Multi-tenancy is a typical requirement because Red Hat OpenShift is frequently used in large businesses that must serve numerous teams or business units. When OpenShift Service Mesh was first launched, Istio did not support multi-tenancy; therefore, Red Hat has modified Istio to support a multi-tenant deployment architecture. Due to the ability to establish numerous Istio service meshes within a single cluster, customers can utilize them to create “soft” separation between various teams.
Although this is the best scenario for clusters with several meshes, we have observed situations where it is less than ideal for a single large mesh inside a single cluster. The Kubernetes API server may experience a large amount of load while managing hundreds of namespaces, particularly in terms of startup and reconciliation performance. This problem is avoided by running the Istio control plane at the cluster level.
In 2.3, we are providing a topology option that is optimized for a single mesh deployed to a single cluster. This will improve performance and resource utilization for large meshes and is consistent with the deployment structure used by upstream Istio.
While multi-tenant is still the default installation topology in OpenShift Service Mesh 2.3, this tech preview feature will make cluster-wide topology the default topology in a later version of OpenShift Service Mesh. As a result, we urge clients to test out cluster-wide deployments and give Red Hat feedback.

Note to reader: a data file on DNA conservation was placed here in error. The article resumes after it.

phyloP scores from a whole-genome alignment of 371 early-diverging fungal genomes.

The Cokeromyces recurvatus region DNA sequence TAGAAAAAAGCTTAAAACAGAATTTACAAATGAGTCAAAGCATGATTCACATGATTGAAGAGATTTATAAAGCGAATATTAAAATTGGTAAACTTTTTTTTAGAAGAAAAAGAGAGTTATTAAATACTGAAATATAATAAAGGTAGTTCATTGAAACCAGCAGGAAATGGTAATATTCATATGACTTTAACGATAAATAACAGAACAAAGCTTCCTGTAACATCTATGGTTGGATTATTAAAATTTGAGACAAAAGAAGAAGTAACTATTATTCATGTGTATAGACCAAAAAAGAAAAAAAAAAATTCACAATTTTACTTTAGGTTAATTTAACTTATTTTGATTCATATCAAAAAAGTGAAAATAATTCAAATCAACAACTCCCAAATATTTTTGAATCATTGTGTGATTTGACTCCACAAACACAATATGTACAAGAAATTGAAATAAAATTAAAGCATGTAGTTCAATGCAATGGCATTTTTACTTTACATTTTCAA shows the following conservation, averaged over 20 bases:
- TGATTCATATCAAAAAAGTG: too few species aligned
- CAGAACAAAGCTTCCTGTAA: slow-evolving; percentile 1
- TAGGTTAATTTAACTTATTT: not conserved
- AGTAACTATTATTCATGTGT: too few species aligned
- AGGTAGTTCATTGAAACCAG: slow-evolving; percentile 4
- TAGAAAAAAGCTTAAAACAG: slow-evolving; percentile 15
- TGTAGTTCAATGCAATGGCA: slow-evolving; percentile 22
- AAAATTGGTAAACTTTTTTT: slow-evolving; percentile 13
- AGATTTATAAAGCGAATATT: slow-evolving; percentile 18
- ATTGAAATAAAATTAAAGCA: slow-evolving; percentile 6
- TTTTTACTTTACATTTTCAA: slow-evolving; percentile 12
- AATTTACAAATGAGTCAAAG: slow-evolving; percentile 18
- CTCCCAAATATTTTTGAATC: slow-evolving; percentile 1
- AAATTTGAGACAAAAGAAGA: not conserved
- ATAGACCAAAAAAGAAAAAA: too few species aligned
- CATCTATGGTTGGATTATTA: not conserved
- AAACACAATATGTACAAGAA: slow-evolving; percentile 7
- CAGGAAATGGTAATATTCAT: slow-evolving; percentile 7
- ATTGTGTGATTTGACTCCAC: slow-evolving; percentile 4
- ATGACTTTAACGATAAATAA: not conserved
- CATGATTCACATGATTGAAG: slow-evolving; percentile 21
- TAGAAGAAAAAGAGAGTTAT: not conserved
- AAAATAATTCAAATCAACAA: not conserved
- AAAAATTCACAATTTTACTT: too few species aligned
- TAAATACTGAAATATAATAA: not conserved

It’s vital to remember that we’ll be helping our clients with their multi-tenant use cases. You can expect us to offer a number of capabilities that allow customers to manage service meshes across many teams or tenants because we have learned that there is no one solution that addresses all multi-tenant demands. Additionally, Istio’s upstream development has made substantial strides in better supporting multi-tenancy, which we want to support, build upon, and advance in collaboration with the community.
Service Mesh Console for OpenShift
The close integration of OpenShift Service Mesh with the OpenShift user interface is one of its advantages. As a technical preview feature in this release, we present the OpenShift Service Mesh Console operator. The OpenShift Console now has access to a variety of service mesh utilities brought by this operator, most notably a new “Service Mesh” page that offers functionality typically available through Kiali, such as the topology graph.